New Zealand Cricket deserve a "player of the day" trophy for their efforts to adjust the annual scheduling and juggle the three formats of the game for the coming season.
Features include: reducing the gap between the two segments of first-class matches from 76 to 34 days, bringing the Twenty20 game to a Friday night audience and dovetailing the formats so form players will be ready to face England. They visit for limited-overs matches in February and test matches in March.
England's visit is the solitary home series for New Zealand, who will be playing in Sri Lanka and South Africa during the early part of the summer. That highlights an unavoidable downside to the schedule.
The country's best players will now be unavailable for their provinces for most of the summer. The chequebook may well have to come out to lure overseas players - and subsequently paying fans - to the HRV Cup.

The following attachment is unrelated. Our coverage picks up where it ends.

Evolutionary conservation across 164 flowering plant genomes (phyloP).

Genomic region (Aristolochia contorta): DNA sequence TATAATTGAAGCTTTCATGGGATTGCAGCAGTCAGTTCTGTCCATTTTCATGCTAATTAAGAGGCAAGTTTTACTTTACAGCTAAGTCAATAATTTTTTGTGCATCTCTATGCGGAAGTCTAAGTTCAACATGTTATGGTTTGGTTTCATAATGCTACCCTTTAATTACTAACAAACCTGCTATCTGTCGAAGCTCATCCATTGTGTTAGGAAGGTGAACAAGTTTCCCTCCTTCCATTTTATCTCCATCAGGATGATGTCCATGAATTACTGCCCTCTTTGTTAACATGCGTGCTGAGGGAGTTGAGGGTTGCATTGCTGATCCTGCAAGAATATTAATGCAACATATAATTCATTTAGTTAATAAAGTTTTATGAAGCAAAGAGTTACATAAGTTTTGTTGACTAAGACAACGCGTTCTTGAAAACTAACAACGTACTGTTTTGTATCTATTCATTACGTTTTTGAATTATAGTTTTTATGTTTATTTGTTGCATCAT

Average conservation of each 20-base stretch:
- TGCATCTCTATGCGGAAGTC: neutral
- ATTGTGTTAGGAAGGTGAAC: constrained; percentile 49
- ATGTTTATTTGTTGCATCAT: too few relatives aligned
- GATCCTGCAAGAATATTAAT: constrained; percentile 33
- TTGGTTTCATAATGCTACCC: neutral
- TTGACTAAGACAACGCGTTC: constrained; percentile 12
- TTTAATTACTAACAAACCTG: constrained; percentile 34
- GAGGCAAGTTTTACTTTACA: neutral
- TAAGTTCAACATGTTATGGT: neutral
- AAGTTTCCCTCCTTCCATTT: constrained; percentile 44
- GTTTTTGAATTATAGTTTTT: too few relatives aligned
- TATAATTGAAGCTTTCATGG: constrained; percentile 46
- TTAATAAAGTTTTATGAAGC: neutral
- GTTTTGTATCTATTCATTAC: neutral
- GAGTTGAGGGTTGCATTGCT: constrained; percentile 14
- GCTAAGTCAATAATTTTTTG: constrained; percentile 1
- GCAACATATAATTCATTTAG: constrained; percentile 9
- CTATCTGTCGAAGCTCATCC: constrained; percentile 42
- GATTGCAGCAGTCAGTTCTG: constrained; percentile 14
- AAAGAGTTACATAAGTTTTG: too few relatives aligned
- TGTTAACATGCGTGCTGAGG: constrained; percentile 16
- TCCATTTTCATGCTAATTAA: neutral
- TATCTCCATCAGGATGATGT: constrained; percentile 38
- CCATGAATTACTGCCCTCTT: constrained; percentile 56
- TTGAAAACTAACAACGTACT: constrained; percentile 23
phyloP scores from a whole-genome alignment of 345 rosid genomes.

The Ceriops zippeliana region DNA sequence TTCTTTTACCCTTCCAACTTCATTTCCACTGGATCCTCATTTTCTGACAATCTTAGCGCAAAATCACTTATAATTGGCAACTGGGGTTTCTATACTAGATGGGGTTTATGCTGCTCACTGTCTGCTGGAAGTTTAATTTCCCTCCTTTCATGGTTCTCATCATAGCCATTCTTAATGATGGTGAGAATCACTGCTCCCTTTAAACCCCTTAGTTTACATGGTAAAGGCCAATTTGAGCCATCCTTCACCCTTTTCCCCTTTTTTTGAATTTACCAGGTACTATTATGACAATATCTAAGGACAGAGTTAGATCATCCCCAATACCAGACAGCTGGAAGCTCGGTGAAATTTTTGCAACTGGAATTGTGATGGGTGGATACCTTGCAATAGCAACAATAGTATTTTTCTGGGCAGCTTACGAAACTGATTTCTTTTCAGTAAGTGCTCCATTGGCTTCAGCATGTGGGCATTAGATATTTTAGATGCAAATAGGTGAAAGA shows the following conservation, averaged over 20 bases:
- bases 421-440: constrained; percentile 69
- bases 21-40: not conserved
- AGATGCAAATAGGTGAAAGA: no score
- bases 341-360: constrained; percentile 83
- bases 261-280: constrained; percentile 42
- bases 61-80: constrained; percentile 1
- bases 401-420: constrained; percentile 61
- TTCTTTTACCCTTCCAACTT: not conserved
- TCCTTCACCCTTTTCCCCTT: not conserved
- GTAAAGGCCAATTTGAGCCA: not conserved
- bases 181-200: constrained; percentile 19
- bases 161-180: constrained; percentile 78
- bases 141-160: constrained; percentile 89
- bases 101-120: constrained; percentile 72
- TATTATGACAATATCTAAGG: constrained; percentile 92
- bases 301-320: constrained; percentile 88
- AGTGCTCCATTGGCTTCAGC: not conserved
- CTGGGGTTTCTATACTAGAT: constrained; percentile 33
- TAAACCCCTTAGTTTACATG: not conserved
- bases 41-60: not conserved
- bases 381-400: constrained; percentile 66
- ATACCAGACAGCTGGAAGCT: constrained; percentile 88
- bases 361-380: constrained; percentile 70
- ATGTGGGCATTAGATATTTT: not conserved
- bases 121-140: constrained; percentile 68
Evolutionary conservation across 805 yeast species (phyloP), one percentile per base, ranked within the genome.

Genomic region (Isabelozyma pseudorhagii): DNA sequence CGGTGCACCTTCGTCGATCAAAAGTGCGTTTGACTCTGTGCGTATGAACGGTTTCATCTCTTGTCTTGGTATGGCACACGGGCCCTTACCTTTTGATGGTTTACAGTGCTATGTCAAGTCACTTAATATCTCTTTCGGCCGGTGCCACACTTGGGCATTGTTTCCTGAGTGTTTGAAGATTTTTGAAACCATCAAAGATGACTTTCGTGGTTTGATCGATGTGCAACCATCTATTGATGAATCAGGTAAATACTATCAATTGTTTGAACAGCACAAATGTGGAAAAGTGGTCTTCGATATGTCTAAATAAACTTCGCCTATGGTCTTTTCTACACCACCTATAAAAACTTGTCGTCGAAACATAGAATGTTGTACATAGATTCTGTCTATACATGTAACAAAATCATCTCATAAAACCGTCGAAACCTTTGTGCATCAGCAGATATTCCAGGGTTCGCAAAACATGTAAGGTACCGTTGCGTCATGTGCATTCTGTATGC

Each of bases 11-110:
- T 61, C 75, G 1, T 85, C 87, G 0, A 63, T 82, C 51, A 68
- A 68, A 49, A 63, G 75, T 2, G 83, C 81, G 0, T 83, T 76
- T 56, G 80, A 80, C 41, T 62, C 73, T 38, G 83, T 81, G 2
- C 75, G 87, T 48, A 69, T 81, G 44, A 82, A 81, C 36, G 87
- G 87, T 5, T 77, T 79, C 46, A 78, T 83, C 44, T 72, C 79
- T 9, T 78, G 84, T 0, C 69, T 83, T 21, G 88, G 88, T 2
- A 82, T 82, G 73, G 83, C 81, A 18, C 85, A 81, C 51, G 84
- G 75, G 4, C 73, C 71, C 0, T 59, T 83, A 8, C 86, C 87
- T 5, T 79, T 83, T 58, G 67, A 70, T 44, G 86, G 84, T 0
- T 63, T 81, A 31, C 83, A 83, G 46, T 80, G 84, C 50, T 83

NZC appears to have taken heed of England's model which, until recently had them as the best test team in the world. They remain the defending T20 world champions. The English formats are mixed and players switch between them regularly.
Ten rounds of Plunket Shield action remain but at least the move is a proactive step to improve the country's test ranking of eighth.
Having the second segment of matches in late January-February, rather than late February-March, means provincial players in form can contest spots in the test team to play England (if there are injury or form problems with the incumbents in South Africa).
Likewise, the finals of the HRV Cup will lead into the England T20 and ODI series. Selection ambitions can also be channelled towards making the tour to England in May and the Champions Trophy tournament in June.
NZC have also seized on what is surely a palatable Friday night slot for punters attending games after work or watching them with fish and chips and a few beverages at home.
The governing body has tried to get the best mix of the practical and the commercial. The major associations' greatest earning potential comes in the holiday period; hence the HRV Cup is scheduled from December 23 to January 20. That will enable the casual cricket fan with limited leisure hours to come to games.
It is also prime time for family attendances.
The five-week window for the 50-over Ford Trophy gets the least attention but something has to give and, with it not being a World Cup year, it rates low as a domestic priority.
It will be played over eight rounds from February 26 to March 30.